What Were They Thinking? Good Actors' Bad Choices

Sunday, July 8, 2007

Robin Williams used to be good, in some very good movies. For more than a decade and a half, he starred in films that were both popular and critically praised: "The World According to Garp," "The Fisher King," "Mrs. Doubtfire," "Dead Poets Society," "Good Morning, Vietnam."

But lately? Not so much. Since winning an Academy Award for Best Supporting Actor in "Good Will Hunting" (1997), Williams has made mostly, um, curious choices.

He still draws plenty of paychecks (he's in the horrendously reviewed "License to Wed," which opened Tuesday), but with each passing year, the projects he picks have gotten dopier, drearier and more forgettable ("RV," "The Night Listener," "The Big White," "Flubber," etc.).

Perhaps it's another curse of stardom: Your judgment gets cloudy. But whether influenced by bad advice, bad agents or good old-fashioned greed, some very talented people have appeared in some curiously bad films in the past few years. Here are others who've been busy diluting their premium brands.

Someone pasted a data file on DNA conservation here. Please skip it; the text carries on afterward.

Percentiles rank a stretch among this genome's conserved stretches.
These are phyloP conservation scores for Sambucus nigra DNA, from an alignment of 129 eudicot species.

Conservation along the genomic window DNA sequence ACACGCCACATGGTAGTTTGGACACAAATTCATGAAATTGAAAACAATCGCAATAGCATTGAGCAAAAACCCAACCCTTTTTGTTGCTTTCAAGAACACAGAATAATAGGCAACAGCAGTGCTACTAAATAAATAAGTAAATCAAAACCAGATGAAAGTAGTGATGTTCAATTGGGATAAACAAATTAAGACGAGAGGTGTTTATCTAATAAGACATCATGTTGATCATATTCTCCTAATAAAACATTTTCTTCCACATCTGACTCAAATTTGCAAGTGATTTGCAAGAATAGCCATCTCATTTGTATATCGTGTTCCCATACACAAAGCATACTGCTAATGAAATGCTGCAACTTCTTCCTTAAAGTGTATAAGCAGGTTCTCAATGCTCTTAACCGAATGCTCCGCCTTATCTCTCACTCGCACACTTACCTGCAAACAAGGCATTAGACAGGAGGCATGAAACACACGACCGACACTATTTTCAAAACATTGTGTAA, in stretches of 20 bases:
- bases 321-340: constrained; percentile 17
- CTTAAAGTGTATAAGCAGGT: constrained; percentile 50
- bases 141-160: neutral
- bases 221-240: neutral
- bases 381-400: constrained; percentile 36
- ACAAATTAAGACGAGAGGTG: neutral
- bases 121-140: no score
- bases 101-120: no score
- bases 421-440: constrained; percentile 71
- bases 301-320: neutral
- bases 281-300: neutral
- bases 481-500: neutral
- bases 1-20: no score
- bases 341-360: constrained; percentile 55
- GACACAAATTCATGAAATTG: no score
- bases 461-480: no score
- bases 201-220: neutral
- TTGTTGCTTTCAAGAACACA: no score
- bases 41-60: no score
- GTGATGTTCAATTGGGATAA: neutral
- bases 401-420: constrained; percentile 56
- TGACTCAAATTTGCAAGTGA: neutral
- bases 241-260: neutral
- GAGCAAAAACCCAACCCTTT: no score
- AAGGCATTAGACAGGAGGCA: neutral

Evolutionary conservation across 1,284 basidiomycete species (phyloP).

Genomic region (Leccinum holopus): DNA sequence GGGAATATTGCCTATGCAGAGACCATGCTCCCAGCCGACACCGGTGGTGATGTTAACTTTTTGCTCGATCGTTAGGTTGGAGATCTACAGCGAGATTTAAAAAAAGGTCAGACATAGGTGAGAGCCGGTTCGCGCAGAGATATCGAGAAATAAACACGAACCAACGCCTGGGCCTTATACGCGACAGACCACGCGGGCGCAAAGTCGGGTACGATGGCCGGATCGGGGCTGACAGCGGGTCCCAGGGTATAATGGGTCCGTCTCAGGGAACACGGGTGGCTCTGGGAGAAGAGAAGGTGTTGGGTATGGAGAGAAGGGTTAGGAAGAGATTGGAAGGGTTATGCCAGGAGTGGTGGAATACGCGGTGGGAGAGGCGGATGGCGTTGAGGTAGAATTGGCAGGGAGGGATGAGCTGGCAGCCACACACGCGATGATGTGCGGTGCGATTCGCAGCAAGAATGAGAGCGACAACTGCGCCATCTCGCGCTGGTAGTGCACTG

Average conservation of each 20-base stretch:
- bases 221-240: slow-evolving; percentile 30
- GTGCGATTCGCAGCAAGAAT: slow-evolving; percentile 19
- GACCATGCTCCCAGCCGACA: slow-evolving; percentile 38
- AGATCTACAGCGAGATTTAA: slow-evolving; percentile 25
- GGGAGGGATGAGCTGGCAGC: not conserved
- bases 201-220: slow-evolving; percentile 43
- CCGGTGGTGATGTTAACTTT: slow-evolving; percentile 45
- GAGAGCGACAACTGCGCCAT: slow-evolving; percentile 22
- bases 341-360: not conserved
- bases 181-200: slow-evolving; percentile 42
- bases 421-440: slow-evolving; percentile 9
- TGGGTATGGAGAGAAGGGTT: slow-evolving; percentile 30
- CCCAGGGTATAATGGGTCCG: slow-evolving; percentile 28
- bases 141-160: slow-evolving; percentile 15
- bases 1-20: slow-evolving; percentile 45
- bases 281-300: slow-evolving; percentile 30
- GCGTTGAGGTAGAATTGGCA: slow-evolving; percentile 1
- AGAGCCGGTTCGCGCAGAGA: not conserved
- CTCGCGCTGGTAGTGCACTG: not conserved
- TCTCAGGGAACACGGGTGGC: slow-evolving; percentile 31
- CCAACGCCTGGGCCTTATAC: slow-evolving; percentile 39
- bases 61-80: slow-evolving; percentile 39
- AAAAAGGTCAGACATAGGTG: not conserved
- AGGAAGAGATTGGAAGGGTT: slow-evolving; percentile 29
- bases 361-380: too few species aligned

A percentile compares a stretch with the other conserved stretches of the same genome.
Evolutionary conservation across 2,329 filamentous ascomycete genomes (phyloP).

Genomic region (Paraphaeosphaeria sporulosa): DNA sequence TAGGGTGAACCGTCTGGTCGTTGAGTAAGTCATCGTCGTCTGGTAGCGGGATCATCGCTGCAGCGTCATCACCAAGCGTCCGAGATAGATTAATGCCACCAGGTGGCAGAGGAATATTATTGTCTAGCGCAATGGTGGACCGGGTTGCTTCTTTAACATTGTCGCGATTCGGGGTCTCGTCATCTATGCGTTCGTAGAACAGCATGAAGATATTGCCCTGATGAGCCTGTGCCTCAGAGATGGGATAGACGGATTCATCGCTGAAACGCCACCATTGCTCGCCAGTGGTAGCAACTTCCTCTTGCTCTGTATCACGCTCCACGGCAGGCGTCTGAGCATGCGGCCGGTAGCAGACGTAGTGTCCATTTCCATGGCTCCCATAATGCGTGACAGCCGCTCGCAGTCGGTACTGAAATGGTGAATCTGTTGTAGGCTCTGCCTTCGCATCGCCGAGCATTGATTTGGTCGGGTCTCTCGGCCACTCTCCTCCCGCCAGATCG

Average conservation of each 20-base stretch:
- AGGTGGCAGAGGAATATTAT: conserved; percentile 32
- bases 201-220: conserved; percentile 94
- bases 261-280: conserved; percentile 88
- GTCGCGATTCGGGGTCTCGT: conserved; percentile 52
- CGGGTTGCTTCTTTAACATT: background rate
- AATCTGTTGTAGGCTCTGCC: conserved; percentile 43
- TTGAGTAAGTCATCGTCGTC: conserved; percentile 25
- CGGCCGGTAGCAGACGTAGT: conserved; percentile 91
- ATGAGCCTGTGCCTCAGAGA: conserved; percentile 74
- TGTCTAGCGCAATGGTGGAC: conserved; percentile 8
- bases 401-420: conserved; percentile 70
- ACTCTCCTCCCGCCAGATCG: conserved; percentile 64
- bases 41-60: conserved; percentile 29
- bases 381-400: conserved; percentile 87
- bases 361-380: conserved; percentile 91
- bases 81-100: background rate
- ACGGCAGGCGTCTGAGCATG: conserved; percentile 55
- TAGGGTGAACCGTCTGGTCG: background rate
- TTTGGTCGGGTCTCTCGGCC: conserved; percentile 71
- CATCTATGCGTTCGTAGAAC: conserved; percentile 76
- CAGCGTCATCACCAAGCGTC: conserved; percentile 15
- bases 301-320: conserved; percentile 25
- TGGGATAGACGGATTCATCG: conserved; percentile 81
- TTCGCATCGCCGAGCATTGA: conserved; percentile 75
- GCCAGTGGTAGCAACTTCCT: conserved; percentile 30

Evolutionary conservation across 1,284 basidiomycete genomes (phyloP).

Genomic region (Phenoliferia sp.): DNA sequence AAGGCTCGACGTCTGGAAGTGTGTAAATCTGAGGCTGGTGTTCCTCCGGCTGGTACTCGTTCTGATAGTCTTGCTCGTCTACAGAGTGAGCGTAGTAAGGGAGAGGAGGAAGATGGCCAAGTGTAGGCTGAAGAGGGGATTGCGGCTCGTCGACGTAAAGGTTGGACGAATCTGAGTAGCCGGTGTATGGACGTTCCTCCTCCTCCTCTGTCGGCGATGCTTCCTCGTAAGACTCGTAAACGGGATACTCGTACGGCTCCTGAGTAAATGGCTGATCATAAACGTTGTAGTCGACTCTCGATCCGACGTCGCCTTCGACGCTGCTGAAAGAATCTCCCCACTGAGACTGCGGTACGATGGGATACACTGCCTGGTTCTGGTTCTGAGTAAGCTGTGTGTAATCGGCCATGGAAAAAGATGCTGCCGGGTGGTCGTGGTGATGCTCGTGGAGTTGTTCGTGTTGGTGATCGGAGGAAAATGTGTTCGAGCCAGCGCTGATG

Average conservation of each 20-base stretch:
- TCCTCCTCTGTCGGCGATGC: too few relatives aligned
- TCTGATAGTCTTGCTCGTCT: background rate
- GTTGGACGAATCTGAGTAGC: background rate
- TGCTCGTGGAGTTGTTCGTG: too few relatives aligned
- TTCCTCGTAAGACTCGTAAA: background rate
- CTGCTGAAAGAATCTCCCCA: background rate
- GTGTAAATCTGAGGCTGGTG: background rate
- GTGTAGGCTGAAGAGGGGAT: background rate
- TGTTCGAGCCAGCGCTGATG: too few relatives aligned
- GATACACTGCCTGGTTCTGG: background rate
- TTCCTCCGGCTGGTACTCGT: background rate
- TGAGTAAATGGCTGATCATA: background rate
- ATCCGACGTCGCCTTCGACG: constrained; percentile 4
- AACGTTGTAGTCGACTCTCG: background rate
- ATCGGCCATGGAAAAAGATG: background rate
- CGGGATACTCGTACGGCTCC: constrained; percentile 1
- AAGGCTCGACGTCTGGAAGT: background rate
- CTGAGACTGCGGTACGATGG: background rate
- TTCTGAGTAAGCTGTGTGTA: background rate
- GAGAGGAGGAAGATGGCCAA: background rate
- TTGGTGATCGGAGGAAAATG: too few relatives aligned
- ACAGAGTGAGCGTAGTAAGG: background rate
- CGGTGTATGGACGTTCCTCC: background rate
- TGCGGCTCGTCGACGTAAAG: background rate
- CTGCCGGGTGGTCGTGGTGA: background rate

-- Paul Farhi

Steve Martin

Like Williams, Martin is a comic-actor with extraordinary gifts. And like Williams, Martin has made one movie after another that has that whiff of someone who's mostly in it to bankroll the new beach house. With the exception of the self-written "Shopgirl" (2005), Martin stopped making interesting movies more than a decade ago, seemingly to concentrate full time on fluff: "Father of the Bride" (I and II), "Sgt. Bilko," "The Out-of Towners," "Bringing Down the House," "Cheaper by the Dozen." Recent career lowlight: "The Pink Panther."

Samuel L. Jackson

Jackson apparently can't go several months without appearing in a middling movie. Since co-starring in Quentin Tarantino's "Pulp Fiction" (1994) and "Jackie Brown" (1997), and, yes, the three most recent "Star Wars" films (discuss whether that's a good thing), Jackson has primarily been about quantity over quality. He's punched out almost 30 films since 2000, and has six in the pipeline, according to IMDB.com. And no, this hasn't been a good thing. Recent career lowlight: "Snakes on a Plane."

Al Pacino

Between 1972 and 1975, Pacino had one of the greatest runs ever for a film actor: The first two "Godfather" films, "Dog Day Afternoon" and "Serpico." He's had plenty of highlights since ("Scarface," "Glengarry Glen Ross," his Oscar-winning turn in "Scent of a Woman"), which makes his past decade so puzzling, with tiresome, crazed overacting in so-so fare such as "The Devil's Advocate," "Any Given Sunday," "S1mon3" and "Two for the Money." Recent career lowlight: "Gigli."

Halle Berry

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